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How to tackle damp and mould

Housing Association Magazine’s Joe Bradbury discusses how, as we move into the summer months, many housing professionals and landlords can finally breathe a sigh of relief.

After an unprecedentedly damp start to the year, the long-awaited sunshine offers a much-needed reprieve.

However, with the change in weather comes a critical opportunity for Housing Associations (HAs) to address the lingering issues caused by persistent moisture: damp and mould.

Tenants play a crucial role in managing damp within their homes so provide clear guidance

Joe Bradbury Joe Bradbury Digital editor of Housing Association magazine

The perils of a damp environment

The excessive moisture experienced in the first half of the year has created a breeding ground for mould and damp, posing significant risks to both tenants' health and the structural integrity of properties.

Damp can lead to severe problems, including peeling paint, rotting wood, and compromised insulation.

More worryingly, mould spores released into the air can cause respiratory issues, allergic reactions, and exacerbate conditions such as asthma.

Given these risks, it is imperative for HAs to be proactive in managing and mitigating damp and mould in their properties.

The current break in wet weather presents an ideal window for inspection and remedial work.

The Building Engineering Services Association (BESA) has produced a free, practical guide to mould and damp prevention. :

Identifying problem areas

The first step for HAs is to conduct thorough inspections of their housing stock.

Properties that have shown signs of damp or have been reported by tenants should be prioritised. Common indicators of damp include:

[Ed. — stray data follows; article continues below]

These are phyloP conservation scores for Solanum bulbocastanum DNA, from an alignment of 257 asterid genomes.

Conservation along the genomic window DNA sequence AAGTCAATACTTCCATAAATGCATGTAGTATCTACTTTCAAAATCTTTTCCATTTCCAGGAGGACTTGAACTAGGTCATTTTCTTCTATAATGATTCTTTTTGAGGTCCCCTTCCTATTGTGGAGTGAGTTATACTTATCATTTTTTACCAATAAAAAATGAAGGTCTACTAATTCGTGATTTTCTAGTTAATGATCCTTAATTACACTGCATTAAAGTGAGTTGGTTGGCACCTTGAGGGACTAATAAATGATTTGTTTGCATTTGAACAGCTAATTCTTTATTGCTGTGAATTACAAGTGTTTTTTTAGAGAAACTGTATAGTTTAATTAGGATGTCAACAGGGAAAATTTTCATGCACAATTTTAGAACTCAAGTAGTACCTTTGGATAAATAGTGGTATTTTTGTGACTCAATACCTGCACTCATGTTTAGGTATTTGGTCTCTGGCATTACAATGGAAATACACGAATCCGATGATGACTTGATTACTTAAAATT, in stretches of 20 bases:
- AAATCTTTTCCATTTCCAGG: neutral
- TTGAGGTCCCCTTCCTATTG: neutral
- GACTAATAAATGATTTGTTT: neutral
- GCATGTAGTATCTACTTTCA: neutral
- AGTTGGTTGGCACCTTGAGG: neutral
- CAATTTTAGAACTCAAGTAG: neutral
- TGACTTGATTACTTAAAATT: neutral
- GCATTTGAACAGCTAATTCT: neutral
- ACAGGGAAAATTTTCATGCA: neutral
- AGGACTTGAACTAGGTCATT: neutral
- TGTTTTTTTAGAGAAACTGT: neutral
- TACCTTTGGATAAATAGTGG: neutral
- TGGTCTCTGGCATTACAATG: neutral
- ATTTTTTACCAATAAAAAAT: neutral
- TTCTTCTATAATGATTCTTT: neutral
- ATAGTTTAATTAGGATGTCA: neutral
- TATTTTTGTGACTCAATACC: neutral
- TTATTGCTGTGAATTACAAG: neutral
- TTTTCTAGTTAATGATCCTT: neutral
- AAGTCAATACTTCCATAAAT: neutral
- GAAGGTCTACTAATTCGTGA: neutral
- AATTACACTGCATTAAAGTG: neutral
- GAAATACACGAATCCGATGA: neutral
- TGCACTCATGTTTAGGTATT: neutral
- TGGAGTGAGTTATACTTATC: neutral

• Discolouration and staining on walls and ceilings
  • A musty odour
  • Peeling or bubbling paint
  • The presence of black or green mould spots

In addition to visual inspections, HAs should consider using moisture meters to detect damp levels in walls, floors, and ceilings.

This can help in identifying problem areas that might not yet show visible signs but are at risk of developing issues.

Remedial measures

Once problem areas are identified, it is crucial to take immediate remedial action. Here are some effective strategies:

  1. Improving Ventilation: Poor ventilation is a leading cause of damp and mould. Installing or upgrading extractor fans in kitchens and bathrooms, ensuring windows can be easily opened, and considering mechanical ventilation systems can greatly improve airflow and reduce moisture levels.
  2. Repairing Leaks: Any leaks in the roof, walls, or plumbing should be repaired promptly. Even minor leaks can contribute to significant damp issues over time.
  3. Damp-Proofing: For properties with chronic damp problems, professional damp-proofing may be necessary. This can include the installation of a damp-proof course in walls or the application of damp-proof membranes in floors.